In addition, there are many important development questions that are not best answered by an RCT or quasi-experimental design. Questions relating to how a process or intervention actually works (or does not work), whether it really matters to people, whether it’s socially or culturally acceptable, whether it provides a satisfactory service to recipients, and, crucially, the socio-political context in which an intervention will be deployed are enquiries that simply cannot be answered by RCTs. Instead, a set of observational (sometimes called ‘non-experimental’) research designs, many of them applying robust and valid qualitative methods, will be more appropriate.
A great deal of DFID research aims to understand context, politics and local realities through comparative case studies. The How to Note enables us to better evaluate research which examines multiple dimensions of a particular question using a range of approaches. DFID recognises that RCTs can suffer from ‘external validity’ issues (i.e. we can’t be sure that similar causal relationships would play out in multiple contexts). That’s partly why a wider range of research is commissioned.
When it writes or commissions evidence synthesis products, DFID typically differentiates research on the basis of ‘quality’ and ‘appropriateness to the question’ rather than on the basis of design and method alone. With the launch of the How to Note, we are strongly encouraging both our staff and our partners to be clear about the type of research that they are citing in order to support particular claims. That way, the reader of any evidence synthesis (be it in a literature review or a business case) can form their own view about how appropriate is the evidence for the question at hand.
Critique 2: ‘By getting DFID staff to grade the quality of evidence, you are devaluing the peer review process’
DFID uses research evidence in a very specific way – to inform its decisions on policy and practice in order to achieve poverty reduction. While peer review is an important way of assessing research quality, the standards which a group of academic peers judge a paper will not always be the same as the criteria that a DFID adviser uses. For example, a peer reviewer may judge a theoretical discussion which introduces a new way of thinking about a certain type of intervention to be of extremely high value and it may be accepted for publication in a good journal. However, DFID aims to base its decisions on empirical evidence with practical application. A theoretical paper will not provide robust evidence about whether that intervention is effective, whether it is appropriate, how it leads to observable effects and so on. And thus a paper which is judged to be of high academic value, while valuable in its own right, will not necessarily be judged as strong evidence for DFID.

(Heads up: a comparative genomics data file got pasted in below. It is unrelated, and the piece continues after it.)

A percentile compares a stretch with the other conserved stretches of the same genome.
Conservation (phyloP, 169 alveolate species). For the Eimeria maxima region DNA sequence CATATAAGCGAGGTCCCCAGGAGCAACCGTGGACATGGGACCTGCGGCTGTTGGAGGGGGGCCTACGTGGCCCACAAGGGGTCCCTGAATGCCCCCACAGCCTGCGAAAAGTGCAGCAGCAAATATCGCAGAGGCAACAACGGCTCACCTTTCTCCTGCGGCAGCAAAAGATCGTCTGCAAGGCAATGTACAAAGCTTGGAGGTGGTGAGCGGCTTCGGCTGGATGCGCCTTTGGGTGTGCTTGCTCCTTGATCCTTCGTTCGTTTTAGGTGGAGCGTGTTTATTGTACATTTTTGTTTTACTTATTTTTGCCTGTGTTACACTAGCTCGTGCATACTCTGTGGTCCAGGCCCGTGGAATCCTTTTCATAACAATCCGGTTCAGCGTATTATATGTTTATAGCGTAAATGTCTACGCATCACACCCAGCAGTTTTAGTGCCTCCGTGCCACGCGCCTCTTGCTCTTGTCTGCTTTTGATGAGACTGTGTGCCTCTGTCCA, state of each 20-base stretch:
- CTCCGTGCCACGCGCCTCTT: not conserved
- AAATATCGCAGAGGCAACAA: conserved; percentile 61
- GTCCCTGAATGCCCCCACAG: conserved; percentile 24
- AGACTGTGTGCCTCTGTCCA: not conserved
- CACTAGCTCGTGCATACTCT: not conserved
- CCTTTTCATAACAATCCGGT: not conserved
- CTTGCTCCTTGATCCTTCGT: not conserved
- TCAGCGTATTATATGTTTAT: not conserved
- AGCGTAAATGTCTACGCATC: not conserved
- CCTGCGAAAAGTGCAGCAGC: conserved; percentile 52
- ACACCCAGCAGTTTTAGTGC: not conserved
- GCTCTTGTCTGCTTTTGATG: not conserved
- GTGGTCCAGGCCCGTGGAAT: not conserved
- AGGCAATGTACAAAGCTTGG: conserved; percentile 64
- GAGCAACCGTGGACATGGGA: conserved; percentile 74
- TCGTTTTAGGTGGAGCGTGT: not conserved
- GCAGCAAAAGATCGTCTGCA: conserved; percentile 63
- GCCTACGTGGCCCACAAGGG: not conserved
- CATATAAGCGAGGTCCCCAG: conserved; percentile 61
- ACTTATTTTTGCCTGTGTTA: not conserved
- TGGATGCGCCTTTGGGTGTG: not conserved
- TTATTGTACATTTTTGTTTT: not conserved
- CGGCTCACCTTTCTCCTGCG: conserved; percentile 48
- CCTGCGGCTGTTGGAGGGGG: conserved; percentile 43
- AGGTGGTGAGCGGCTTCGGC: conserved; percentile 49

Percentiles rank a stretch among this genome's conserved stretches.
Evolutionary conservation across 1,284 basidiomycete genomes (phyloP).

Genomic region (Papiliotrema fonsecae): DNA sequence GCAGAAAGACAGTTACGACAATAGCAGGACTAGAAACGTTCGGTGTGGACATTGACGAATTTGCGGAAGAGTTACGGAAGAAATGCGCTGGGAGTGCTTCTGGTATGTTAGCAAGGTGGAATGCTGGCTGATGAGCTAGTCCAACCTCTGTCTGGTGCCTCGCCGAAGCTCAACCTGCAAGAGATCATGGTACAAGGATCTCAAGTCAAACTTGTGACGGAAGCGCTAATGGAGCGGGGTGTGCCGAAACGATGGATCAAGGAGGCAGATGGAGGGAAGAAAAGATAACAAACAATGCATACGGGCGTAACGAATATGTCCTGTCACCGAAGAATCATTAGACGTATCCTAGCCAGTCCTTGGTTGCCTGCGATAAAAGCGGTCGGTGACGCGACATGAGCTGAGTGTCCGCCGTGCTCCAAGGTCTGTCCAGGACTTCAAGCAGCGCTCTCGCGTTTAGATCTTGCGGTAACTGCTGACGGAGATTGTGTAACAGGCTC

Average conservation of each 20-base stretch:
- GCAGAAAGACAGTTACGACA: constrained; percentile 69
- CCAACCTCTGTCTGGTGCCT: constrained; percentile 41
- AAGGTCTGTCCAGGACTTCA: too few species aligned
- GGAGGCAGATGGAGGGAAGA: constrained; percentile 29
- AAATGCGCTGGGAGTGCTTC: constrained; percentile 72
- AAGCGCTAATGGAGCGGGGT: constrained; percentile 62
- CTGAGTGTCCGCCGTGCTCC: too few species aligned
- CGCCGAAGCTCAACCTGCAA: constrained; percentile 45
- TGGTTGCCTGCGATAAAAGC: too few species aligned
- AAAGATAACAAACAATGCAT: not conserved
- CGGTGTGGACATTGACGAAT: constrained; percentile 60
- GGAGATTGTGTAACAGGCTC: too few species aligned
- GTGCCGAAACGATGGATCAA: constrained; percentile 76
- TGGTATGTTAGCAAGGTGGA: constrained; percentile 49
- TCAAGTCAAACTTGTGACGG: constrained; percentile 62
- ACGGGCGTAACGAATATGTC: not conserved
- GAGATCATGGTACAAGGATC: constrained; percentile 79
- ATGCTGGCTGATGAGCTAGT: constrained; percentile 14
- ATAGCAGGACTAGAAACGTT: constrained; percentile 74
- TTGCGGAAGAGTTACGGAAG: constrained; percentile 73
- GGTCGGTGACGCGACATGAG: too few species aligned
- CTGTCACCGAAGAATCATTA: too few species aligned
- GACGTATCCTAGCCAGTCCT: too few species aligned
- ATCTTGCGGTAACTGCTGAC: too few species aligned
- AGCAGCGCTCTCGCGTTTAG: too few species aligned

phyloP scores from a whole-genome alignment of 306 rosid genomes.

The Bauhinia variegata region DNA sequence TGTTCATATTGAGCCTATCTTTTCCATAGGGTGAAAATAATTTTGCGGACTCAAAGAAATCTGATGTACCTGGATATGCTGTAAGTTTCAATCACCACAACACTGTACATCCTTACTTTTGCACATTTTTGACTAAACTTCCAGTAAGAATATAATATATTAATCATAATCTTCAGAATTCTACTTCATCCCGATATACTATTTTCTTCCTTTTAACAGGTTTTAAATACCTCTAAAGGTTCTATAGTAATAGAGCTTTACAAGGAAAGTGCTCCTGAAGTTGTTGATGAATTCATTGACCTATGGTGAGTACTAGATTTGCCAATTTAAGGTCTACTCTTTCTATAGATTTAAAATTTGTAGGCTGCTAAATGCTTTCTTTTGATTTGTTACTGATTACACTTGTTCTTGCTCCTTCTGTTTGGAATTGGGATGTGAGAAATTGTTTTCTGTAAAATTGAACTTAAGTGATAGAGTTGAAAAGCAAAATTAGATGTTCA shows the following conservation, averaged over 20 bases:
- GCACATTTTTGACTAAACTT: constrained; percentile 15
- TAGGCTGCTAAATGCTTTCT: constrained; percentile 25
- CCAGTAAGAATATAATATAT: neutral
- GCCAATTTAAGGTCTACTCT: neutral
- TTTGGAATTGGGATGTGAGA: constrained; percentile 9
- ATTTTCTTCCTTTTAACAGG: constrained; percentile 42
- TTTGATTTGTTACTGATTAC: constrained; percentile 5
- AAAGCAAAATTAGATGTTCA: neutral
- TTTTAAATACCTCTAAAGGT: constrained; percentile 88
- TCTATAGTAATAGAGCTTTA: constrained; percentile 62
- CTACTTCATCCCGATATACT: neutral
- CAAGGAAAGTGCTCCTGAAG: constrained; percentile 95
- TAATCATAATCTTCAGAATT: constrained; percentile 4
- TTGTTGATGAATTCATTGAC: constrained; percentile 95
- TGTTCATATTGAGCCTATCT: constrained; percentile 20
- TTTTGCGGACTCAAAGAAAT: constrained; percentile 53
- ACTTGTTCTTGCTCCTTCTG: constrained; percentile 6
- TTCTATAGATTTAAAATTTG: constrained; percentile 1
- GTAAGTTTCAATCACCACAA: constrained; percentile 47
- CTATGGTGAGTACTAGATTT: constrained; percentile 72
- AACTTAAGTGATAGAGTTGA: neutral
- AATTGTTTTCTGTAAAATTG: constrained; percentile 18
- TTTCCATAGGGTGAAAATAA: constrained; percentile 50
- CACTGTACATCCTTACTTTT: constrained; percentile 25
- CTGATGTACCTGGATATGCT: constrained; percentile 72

Critique 3: ‘By getting non-professionals to grade evidence, you may make inaccurate judgements about its strength or quality’
DFID staff have variable levels of familiarity with research and the designs and methods used to carry it out. Some advisory staff come from academic backgrounds, a number hold PhDs, most have post-graduate degrees, and are highly skilled at this kind of activity. Others have expertise that is much more focused on programme implementation and management. So notwithstanding the efforts that DFID is making to boost the analytical skills of our staff, this does mean that some DFID advisers may not always be well positioned (as compared to research design and method specialists) to assess strength and quality of evidence. Even if the assessments that staff make about strength of evidence are not always perfect, they are still likely to help start a discussion (with our internal experts and our external advisory partners) which will, over time, help us move towards the establishment of more effective development programmes through a more robust evidence base.
Our responses to these critiques do not mean that DFID is not open to further discussion and debate on this subject. We welcome further comment and consideration of our approach, as we seek to reduce poverty through the proper application of strong research evidence.